Along with the majority of the other gates that once lined the ancient city wall, it was finally demolished in the 18th century to improve traffic access.
St Giles Cripplegate Wall
This wonderfully intact section of wall would have been at the north-western tip of the old Roman fort, although most of the surviving stonework is from the medieval period. During this time a series of towers were added to the structure, a couple of which can still be seen in this portion of wall.
A rather unique feature of this portion of wall is the lake that surrounds it; it actually follows the route of a much older medieval defensive ditch. This ditch was eventually filled in during the 17th century and the newly reclaimed land became an extension of the churchyard. This section of the wall subsequently became the southern boundary of the churchyard, and thus escaped relatively unharmed from any redevelopment over the next 200 years.
Moving down the line of the wall, towards the modern bridge spanning the lake, stands a large medieval tower. This tower marks the north-western corner of both the city wall the older Roman fort, and today stands at a remarkable two thirds of its original height. Originally built as a defensive measure, the tower later became a refuge for hermits (no doubt due to its close proximity to St Giles Church). During various redevelopments of the churchyard in the 19th century, the wall became buried in earth and lay hidden until World War II. Due to the heavy bombing in the Cripplegate area, the tower was once again exposed and this process was continued during the construction of the Barbican estate.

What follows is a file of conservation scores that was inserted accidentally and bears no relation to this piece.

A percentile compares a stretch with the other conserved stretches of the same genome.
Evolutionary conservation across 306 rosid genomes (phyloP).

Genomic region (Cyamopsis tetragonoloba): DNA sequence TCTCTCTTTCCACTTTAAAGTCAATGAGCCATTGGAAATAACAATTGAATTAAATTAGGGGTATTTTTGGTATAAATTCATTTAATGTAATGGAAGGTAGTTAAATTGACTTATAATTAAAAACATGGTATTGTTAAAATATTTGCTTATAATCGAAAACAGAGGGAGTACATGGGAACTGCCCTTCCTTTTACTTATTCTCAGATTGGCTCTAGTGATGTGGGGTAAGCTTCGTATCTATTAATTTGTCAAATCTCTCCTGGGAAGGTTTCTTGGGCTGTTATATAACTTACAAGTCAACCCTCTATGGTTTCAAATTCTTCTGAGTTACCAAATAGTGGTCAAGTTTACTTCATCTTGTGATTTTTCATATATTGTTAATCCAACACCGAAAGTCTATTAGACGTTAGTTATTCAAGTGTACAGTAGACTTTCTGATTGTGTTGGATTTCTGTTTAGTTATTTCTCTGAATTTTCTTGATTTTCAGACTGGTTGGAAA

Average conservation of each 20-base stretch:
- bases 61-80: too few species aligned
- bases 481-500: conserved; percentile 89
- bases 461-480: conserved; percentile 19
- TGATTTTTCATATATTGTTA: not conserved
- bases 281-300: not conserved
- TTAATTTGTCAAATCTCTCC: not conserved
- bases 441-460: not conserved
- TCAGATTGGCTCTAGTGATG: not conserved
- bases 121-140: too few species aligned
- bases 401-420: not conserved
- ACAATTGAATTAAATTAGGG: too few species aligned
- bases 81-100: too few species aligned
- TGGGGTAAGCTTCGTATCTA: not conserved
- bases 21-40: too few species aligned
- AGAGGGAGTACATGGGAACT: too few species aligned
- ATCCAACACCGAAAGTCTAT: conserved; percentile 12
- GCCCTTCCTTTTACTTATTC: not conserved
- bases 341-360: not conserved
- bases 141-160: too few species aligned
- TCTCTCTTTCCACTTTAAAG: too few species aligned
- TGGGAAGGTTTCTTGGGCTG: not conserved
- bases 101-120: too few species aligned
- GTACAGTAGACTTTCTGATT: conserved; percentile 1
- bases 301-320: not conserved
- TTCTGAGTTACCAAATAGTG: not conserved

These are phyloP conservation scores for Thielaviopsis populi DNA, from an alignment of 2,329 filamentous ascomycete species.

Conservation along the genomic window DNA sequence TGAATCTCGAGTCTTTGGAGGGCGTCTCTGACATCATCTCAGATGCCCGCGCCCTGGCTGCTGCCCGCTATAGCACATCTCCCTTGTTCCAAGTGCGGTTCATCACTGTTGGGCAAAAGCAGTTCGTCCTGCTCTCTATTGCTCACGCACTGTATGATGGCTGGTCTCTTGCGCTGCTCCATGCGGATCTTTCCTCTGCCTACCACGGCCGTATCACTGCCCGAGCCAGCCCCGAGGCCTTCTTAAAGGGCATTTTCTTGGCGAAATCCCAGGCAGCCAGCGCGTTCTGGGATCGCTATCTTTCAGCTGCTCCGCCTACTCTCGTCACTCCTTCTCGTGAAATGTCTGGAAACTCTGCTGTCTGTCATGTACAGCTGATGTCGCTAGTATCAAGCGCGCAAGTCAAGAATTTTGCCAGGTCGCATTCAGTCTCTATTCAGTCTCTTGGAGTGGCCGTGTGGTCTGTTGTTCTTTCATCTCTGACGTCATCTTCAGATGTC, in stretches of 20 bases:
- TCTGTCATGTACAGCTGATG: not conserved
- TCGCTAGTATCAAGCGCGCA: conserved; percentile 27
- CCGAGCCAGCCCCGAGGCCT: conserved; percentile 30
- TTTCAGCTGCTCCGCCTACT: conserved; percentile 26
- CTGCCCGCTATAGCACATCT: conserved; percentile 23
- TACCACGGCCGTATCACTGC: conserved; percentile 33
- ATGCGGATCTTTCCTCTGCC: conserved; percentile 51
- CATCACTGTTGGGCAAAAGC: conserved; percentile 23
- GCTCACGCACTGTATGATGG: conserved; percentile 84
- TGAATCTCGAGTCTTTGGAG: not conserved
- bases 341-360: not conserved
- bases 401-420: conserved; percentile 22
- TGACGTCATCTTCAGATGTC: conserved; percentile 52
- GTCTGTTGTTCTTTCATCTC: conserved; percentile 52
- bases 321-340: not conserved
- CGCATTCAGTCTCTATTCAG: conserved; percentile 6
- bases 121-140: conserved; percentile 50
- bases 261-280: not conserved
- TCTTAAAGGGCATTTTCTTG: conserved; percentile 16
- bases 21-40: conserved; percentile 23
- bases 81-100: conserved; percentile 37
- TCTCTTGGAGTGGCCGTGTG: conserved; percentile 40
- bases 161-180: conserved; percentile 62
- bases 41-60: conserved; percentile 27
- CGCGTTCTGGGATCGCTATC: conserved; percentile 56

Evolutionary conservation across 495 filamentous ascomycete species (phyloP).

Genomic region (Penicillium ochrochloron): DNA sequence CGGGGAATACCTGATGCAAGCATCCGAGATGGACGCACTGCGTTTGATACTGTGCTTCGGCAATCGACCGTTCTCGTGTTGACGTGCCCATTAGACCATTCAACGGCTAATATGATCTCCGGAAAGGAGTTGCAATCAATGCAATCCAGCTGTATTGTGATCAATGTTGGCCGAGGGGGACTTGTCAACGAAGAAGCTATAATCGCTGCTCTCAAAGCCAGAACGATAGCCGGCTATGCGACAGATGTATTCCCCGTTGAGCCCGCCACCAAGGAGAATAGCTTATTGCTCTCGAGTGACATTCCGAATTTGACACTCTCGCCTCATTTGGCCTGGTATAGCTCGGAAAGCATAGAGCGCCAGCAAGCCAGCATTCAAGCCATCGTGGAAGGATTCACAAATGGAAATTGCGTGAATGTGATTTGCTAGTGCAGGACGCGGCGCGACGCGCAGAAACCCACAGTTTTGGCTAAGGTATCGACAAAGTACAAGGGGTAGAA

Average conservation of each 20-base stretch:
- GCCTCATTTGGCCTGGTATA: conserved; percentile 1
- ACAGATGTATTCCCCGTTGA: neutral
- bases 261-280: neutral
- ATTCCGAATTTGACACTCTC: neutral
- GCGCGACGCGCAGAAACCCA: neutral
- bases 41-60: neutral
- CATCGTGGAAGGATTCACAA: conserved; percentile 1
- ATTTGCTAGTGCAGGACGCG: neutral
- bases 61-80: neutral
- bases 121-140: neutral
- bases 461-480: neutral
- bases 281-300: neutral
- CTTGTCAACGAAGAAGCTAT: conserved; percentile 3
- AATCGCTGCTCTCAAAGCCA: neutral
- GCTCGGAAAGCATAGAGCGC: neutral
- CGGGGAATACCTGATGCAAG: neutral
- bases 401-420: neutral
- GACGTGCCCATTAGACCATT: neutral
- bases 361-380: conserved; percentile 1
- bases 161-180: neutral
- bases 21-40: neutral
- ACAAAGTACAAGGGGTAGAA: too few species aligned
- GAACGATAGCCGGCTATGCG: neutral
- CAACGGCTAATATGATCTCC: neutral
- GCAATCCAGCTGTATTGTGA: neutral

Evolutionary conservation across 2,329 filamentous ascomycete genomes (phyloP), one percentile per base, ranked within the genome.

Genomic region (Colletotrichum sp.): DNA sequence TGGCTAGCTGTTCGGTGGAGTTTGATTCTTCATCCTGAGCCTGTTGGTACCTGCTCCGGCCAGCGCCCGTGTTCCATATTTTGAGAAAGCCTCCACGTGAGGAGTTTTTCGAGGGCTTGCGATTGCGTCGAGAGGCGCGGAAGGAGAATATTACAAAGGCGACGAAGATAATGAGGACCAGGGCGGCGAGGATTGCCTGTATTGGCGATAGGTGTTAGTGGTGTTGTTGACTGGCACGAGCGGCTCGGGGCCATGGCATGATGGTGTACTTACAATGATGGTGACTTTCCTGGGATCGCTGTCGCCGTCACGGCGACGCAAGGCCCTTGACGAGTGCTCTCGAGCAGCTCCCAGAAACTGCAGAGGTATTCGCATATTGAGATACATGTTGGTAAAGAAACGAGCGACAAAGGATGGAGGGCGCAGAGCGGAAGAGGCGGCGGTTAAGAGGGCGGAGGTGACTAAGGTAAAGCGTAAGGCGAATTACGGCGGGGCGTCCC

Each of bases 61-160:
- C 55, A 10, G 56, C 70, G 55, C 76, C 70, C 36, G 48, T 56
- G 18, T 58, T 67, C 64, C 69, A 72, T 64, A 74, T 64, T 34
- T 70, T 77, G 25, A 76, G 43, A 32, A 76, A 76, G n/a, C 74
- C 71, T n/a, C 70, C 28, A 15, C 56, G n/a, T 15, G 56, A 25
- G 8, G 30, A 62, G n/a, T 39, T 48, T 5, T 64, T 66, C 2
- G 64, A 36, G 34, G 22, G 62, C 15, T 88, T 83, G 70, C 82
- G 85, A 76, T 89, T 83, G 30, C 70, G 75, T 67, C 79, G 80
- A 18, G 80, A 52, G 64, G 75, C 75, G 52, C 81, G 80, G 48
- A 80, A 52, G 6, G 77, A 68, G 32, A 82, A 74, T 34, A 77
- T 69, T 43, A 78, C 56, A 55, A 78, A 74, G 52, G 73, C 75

Barber-Surgeons' Hall Tower
After reaching St Giles Cripplegate Tower, make a sharp left and continue through the gardens. Once you’ve passed the shrubbery on your left, the gardens will open out and the remains of the Barber-Surgeons’ Hall Tower can be seen.
The history of this part of the wall is quite remarkable. Originally installed as a defensive tower in the 13th century, it was not until the 16th century that buildings started encroaching onto its perimeter. This expansion reached its zenith in 1607 when the Barber-Surgeons’ company built a new hall into the edge of the wall, incorporating the old 13th century tower as an apse.
Unfortunately both the hall and the tower were badly damaged in the Great Fire in 1666, although both were rebuilt in 1678. The structures were rebuilt and restored again in 1752 and 1863. However, in 1940 they were almost completely destroyed by WW2 bombing.
Today the remains of the tower, with its patchwork of stone and brickwork dating from between the 13th and 19th centuries, reflect its turbulent history. Interestingly, if you look at the new Barber-Surgeons’ Hall (opened in 1969) you will notice that an oriel has been incorporated into its design, perhaps as a testament to this little old tower!